So companies like Meike, are able to get better performance with smaller lenses by designing them for mirrorless digital systems. The only problem with these cheap lenses is long-term reliability and quality control.
The only reason I mention this is that I often see Canon and Nikon full-frame shooters talk about all the magic that is going to come from the bigger Canon and Nikon mirrorless mounts, but, we’ve been getting that magic for six or seven years now with Fujifilm, Sony, and Canon APS-C mirrorless cameras that use mounts correctly designed for their sensors. We’ve yet to really see what Canon, Nikon, and Panasonic will be able to do with larger mounts on a mirrorless full-frame system, but for now, we have some really cool lenses in the APS-C world. I think that’s why we’ve seen such a shift to APS-C in the last few years by serious photographers. The optics have bridged the gap a little between full-frame DLSRs and APS-C mirrorless, at least until full-frame mirrorless catches up to the new tech.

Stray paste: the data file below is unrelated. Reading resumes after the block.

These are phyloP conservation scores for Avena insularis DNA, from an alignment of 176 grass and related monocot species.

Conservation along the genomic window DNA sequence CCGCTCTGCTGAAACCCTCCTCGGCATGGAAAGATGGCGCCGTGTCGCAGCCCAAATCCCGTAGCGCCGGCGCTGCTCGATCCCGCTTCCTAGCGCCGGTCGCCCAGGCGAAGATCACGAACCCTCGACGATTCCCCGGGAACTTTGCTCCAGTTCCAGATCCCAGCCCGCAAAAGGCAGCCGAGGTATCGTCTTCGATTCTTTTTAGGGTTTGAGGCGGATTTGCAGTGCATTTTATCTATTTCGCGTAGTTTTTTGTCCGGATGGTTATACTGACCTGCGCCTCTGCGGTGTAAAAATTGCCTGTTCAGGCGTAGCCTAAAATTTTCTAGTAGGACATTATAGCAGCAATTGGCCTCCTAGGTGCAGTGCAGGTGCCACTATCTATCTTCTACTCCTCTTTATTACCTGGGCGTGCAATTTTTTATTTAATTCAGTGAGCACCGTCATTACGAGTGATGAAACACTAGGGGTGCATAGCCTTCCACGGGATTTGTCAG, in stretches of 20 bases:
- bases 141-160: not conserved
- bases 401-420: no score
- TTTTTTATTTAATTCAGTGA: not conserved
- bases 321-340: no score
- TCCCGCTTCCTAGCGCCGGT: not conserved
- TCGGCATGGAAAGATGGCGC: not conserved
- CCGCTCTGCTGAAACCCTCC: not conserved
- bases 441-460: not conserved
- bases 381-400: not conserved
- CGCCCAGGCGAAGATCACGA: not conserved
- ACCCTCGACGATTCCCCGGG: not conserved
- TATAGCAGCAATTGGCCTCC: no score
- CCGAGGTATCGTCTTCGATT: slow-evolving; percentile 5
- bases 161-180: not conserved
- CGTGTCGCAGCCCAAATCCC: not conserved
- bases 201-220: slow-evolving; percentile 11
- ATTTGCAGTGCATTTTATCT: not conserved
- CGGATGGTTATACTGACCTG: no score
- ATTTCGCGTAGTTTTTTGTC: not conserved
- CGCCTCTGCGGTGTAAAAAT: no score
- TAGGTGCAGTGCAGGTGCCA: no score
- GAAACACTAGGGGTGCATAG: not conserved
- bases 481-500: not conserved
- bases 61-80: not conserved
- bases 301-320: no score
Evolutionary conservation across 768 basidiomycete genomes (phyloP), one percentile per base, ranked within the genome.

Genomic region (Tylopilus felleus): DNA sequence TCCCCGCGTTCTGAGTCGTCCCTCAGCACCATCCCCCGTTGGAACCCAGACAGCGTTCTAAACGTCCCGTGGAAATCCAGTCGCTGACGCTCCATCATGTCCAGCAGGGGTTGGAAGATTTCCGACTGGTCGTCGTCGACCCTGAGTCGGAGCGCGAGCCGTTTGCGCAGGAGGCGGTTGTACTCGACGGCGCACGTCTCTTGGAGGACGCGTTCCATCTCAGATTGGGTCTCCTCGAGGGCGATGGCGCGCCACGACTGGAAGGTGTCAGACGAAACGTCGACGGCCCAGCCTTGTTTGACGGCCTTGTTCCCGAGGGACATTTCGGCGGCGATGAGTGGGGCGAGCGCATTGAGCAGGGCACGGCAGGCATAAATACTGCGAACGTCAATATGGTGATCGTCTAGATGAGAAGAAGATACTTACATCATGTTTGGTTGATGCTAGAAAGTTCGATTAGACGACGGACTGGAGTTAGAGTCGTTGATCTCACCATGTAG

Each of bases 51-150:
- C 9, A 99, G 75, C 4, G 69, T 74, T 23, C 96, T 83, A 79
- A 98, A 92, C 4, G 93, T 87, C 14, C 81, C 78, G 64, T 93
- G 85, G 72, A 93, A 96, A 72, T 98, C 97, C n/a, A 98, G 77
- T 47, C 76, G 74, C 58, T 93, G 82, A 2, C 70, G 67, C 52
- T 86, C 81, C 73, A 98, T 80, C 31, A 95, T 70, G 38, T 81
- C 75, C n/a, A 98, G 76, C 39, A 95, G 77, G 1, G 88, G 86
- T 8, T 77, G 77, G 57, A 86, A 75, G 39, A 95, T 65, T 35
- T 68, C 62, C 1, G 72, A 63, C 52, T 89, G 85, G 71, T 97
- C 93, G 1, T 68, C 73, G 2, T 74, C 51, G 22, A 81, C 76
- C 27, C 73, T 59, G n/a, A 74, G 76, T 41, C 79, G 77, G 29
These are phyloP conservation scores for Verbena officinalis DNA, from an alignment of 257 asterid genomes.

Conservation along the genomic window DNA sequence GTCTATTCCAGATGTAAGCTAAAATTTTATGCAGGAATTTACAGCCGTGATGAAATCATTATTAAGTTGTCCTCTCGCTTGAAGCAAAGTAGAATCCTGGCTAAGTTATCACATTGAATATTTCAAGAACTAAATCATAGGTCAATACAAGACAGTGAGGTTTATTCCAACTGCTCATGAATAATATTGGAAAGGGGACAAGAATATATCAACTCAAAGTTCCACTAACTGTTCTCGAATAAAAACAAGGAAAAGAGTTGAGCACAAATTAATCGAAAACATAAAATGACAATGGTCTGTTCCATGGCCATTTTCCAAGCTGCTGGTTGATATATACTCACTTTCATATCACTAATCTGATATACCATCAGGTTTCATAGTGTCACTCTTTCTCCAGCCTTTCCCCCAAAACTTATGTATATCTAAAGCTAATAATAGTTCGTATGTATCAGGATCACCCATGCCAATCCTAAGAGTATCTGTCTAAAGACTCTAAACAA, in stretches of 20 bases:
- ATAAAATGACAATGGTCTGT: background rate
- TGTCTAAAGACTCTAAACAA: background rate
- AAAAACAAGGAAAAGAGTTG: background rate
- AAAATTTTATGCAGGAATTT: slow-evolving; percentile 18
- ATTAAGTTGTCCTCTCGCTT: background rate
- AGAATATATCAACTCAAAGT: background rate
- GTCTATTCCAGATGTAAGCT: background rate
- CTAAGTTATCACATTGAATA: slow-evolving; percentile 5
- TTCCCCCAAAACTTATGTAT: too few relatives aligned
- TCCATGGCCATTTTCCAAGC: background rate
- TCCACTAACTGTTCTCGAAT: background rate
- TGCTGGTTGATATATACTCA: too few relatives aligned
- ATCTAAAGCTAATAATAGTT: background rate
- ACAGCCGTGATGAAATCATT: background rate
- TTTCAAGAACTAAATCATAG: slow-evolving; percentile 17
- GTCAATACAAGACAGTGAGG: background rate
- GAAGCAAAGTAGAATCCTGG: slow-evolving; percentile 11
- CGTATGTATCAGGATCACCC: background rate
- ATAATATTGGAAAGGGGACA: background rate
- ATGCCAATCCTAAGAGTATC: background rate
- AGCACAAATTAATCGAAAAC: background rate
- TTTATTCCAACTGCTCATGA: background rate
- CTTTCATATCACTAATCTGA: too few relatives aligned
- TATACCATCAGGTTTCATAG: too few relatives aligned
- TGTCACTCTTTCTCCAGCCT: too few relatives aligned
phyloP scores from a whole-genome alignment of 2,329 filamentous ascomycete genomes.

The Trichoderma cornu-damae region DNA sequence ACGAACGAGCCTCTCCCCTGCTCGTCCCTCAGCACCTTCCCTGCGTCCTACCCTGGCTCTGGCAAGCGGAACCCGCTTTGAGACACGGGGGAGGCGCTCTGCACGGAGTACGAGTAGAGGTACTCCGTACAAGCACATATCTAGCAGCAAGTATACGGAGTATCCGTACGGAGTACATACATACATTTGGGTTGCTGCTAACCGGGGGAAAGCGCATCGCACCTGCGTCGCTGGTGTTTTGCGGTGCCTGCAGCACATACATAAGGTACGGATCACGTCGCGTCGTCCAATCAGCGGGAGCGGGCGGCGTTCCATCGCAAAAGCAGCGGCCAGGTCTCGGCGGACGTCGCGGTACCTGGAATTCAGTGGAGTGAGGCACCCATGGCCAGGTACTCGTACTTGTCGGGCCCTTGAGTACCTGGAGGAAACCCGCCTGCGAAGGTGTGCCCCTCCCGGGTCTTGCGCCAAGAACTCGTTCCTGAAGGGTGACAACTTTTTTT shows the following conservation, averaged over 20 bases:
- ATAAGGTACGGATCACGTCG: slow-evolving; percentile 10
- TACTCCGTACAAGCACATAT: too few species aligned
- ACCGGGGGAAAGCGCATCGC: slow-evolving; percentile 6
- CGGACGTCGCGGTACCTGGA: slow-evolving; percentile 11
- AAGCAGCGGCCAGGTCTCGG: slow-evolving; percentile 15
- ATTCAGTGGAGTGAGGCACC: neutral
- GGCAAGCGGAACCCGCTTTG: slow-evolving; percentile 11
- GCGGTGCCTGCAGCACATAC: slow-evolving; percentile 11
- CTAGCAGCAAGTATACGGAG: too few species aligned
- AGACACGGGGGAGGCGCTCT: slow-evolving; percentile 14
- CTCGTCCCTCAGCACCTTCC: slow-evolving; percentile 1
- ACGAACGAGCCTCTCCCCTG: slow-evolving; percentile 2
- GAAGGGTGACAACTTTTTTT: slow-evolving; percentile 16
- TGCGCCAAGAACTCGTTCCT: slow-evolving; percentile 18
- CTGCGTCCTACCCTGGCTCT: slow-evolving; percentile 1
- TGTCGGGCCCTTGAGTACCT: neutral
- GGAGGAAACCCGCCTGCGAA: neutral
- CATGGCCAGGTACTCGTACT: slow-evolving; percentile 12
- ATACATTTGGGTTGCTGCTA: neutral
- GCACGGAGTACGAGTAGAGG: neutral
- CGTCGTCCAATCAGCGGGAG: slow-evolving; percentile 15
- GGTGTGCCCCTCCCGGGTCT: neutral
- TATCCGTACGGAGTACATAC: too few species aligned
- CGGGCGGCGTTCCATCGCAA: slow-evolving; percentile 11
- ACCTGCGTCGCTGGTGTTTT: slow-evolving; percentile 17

You can also find this style of lens under other brand names. I’ve seen similar lenses by Opteka, Neewer, Brighten Star, Tosuny, 7Artisans, and Lightdow. So I have no idea who is doing the R&D on these actual designs, it seems like anyone can buy them factory direct and slap their logo on them. So I don’t think Meike is anything special as a company, like Kipon, or Laowa, or Mitakon who are real lens companies. I think they’re just another brand out of Hong Kong buying OEM Chinese photography junk and slapping their label on it.
Meike 35mm f1.4 Review | Technical Overview
Meike 35mm f1.4 Sharpness Chart